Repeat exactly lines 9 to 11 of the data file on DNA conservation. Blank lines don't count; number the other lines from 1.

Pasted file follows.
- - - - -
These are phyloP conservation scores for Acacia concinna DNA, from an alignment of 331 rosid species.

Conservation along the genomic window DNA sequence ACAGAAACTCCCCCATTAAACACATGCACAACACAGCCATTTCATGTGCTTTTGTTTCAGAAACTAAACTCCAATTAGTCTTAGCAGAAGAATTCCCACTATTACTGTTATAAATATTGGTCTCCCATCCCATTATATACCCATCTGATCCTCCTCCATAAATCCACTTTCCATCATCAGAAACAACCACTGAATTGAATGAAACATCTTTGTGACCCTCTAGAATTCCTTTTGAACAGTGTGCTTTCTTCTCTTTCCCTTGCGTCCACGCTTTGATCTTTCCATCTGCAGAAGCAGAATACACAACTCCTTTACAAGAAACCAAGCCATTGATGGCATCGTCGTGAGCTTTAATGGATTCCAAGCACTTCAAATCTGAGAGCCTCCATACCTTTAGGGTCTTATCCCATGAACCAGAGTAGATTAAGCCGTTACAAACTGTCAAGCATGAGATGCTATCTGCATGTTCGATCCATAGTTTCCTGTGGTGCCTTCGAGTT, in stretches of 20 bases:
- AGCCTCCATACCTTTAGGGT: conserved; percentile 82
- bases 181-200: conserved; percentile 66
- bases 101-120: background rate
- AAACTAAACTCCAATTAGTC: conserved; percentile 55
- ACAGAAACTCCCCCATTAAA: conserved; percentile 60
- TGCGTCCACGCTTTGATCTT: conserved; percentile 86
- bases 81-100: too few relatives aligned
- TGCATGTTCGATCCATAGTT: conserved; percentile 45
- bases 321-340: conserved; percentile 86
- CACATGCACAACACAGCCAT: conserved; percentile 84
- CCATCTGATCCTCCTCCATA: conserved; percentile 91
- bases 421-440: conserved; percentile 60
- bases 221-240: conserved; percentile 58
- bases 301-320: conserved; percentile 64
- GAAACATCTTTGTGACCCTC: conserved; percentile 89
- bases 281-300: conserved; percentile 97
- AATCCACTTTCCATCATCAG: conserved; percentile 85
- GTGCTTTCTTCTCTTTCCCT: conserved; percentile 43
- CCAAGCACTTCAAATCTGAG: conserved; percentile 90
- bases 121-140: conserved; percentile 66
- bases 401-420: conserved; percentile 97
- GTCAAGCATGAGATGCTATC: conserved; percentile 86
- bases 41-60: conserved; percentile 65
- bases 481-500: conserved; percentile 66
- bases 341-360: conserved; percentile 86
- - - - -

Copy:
- bases 81-100: too few relatives aligned
- TGCATGTTCGATCCATAGTT: conserved; percentile 45
- bases 321-340: conserved; percentile 86